MySQL Workbench allows designing databases using ERMs in the most beautiful way
MySQL Workbench allows designing databases using ERMs in the most beautiful way

Database monsters have become irreplaceable

In the 1980s all organizations moved into relational databases. By all, I really mean all organizations there are on this planet. Chances are, if you search long enough, you may still find government organizations that haven’t gotten a computer yet. Often, these organizations use custom build databases that reside in mainframe computers for decades, ramping up data and support fees from the manufacturers and vendors.

These custom built databases would contain dozens of intertwined tables invisible to the outside world. An endless amount of triggers, functions, procedures and views would not just organize the storage, but run all business processes of that organization. The applications on the application layer provide the interface for the average joe to work with the database. Yet, these applications mostly don’t operate any businesses processes, but merely call stored procedures to execute these.

Microsoft Access 1.1 from 1992 with a visual query editor and a forms builder
Microsoft Access 1.1 from 1992 with a visual query editor and a forms builder

Since the database consultants from the 80s have retired decades ago, most of these custom built database systems live out there with their SQL application code mostly unmaintained. For many large organizations, these database applications have become blackboxes. They have no clue what they do and how they work in detail, let alone how they should be maintained. Yet, businesses heavily rely on these applications which by now have become irreplaceable. Reverse engineering and rearchitecting these applications has become to only way for an horrendously large amount of organizations. Those “legacy database migration projects” often come at ridiculously high cost in the multiple millions.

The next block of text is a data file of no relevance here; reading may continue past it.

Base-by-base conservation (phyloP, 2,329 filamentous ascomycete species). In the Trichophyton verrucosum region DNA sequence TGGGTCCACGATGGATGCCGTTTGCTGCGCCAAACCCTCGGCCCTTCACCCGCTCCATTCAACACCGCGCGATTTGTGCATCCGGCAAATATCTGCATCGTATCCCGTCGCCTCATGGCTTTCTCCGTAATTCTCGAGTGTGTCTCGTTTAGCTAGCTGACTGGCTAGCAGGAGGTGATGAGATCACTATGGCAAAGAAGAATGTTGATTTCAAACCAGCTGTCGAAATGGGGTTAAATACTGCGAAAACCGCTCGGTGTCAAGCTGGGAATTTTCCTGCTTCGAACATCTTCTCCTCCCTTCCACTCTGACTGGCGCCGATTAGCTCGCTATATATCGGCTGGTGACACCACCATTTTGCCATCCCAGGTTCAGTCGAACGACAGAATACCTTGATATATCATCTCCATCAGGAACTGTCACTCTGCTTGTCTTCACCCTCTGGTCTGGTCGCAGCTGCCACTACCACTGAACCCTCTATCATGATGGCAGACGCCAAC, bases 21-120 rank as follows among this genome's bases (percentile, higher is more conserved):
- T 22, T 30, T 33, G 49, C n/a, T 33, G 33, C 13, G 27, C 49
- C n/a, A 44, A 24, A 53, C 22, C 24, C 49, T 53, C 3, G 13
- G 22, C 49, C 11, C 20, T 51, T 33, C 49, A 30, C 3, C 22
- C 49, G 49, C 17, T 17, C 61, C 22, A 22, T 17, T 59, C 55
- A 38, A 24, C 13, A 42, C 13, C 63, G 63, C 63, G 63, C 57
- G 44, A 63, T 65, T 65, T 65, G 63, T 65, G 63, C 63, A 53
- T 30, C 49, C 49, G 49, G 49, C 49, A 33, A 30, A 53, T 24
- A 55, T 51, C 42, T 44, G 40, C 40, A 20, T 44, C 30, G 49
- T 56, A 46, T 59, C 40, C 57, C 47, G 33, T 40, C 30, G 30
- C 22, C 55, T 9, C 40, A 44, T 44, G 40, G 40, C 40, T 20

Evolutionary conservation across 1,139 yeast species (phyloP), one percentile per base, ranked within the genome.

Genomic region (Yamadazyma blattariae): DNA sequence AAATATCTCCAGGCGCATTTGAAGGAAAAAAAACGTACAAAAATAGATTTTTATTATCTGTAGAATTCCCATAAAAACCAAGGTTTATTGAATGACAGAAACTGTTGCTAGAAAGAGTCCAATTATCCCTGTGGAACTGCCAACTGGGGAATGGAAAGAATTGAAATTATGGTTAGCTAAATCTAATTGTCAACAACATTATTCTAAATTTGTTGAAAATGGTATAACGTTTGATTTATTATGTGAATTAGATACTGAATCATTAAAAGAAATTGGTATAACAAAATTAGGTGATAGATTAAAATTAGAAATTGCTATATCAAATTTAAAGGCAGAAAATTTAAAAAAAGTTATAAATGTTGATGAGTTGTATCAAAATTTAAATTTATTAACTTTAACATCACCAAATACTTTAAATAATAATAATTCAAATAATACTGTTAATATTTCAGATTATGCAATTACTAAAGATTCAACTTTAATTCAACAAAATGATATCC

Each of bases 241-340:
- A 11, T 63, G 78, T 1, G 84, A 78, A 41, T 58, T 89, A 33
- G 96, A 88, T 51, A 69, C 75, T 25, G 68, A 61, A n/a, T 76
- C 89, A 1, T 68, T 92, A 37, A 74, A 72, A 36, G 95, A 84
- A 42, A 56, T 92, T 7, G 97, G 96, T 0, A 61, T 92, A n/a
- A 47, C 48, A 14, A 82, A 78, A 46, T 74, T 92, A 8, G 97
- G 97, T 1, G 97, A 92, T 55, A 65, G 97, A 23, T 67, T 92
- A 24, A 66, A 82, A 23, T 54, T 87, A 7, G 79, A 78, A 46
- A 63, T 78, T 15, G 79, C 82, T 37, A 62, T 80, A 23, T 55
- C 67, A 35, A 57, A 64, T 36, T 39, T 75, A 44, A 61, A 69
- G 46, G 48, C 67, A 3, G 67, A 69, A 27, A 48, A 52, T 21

Imagine being an insurance company that has absolutely no clue on how the risk for an individual contract is actually calculated on their mainframe. They couldn’t tell their customers what effect a specific claim would have on their premiums. The number of organizations that have no clue how that software runs their business is frightening and hilarious at the same time. Frightening only if you’re a customer and it’s your data in that blackbox.

What’s the problem with relational databases?

I personally came across businesses where non-technical employees were referring to the central relational database as “the Oracle” or “the DB2”. Simply because it was such a constraint for the IT department that every change request that affected the RDBMS would become a task for months instead of a few days — with the IT department blaming “the Oracle”. The central database became the central point of failure. Sales promotions would go downhill when the database couldn’t serve them. Adding a column to a table required regular attendance of sunday prayers. Let’s better not start about query performance.

The problem? A relational database and the principles of designing these push you towards centralization of your data inside that database. Your relational database grows as your business grows with the junk data it produces. You will ultimately arrive at a point where your business becomes economically unable to move off that relational database.

I could quote endless media reports of events when relational databases ruined businesses and our daily lives like examples from aviation with Airline Reservation System Crashes Briefly (2000), Why airlines’ computer systems crash so often (2016), The Shameful Open Secret Behind Southwest’s Failure (2022), examples from finance with TSB Bank fined nearly £50m after botched computer upgrade (2018) or the public sector with Six years, 60 million euros — but no software for the employment agency (2017).

Waiting for the legacy

The relational database is from a different era

Relational database management systems were invented in an era when the computer looked nothing like what we got today. The use cases were entirely different and the volume these systems had to deal with would fit into anyones pockets today.